And hope is what I continue to have for the future of West Virginia University. I am an optimist. And despite the series of events surrounding our students that we have experienced this fall, I am optimistic that this institution — and our students — will rise to the call and address the issues at hand.
Two of those issues needing to be addressed are alcohol and the irresponsible and reckless behaviors that often follow. It is a culture we must change at West Virginia University. Indeed, it is a culture that needs to be changed at nearly every institution of higher education across this country.
So, how do we go about changing a culture in which the participation of a small percentage affects the whole?
Robert Kennedy once said, “Few will have the greatness to bend history itself; but each of us can work to change a small portion of events, and in the total, of all those acts will be written the history of this generation.”
I believe this generation has the power and the ability to change the trajectory of this nation. I believe that if we invite our students to the table, they will work with us to create solutions and outcomes that truly matter to them. And I believe that if you treat students as the young adults they are, they will inspire us — and sometimes even surprise us — with their ingenuity.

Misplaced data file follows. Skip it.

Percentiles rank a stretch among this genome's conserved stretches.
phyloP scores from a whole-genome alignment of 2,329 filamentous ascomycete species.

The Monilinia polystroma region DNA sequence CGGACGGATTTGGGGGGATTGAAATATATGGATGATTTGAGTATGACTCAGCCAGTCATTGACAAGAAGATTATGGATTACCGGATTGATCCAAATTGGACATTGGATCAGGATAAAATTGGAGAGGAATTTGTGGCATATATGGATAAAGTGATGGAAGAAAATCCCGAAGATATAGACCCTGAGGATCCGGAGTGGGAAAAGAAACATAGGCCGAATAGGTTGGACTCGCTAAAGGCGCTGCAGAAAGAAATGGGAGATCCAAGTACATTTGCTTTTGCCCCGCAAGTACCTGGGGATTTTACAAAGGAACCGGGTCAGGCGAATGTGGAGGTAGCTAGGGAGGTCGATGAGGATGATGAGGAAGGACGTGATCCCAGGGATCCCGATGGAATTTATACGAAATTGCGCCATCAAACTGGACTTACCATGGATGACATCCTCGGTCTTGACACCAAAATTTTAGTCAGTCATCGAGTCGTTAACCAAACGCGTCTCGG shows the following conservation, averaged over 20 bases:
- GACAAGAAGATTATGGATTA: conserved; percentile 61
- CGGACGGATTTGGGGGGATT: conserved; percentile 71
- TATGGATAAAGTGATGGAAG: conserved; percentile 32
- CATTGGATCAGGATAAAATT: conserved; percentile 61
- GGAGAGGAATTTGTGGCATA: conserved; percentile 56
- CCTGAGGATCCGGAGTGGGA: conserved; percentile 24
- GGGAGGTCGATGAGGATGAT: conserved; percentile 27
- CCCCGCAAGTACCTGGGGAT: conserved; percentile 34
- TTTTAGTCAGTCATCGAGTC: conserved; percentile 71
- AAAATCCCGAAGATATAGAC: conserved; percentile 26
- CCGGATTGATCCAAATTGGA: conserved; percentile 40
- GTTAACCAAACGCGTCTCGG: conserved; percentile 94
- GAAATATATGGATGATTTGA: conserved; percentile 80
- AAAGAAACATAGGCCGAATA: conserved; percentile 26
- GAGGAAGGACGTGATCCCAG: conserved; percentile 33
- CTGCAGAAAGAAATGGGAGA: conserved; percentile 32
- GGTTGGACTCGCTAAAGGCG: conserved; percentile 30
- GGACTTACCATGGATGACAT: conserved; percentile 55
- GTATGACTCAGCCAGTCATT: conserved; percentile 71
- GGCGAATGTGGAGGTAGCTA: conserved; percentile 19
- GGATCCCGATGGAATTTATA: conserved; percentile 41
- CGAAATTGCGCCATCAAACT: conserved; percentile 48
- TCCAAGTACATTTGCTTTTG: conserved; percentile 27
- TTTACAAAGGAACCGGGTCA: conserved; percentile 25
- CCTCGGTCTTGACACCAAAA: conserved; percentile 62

But this is not just a student issue for us to solve. It is not just a University issue. It is an issue that will take the support of our entire Mountaineer community — parents, families, faculty, staff, alumni and community leaders. We are bringing in national facilitators to assist our students in thoughtful solutions. We are partnering with alumni who bring ideas. We are reaching out to the community to ask the necessary, hard questions that may not always have easy answers.
However, together with our students, we will implement solutions that allow us to soar, not suppress. That connect people not divide them. That in the end, demonstrate that a culture is not dictated by your past but can be positively transformed by your present. And that is what our University is all about: translating ideas into actions that make a difference in our lives.
And it is in those actions that West Virginia University will rise to a better calling — a higher calling.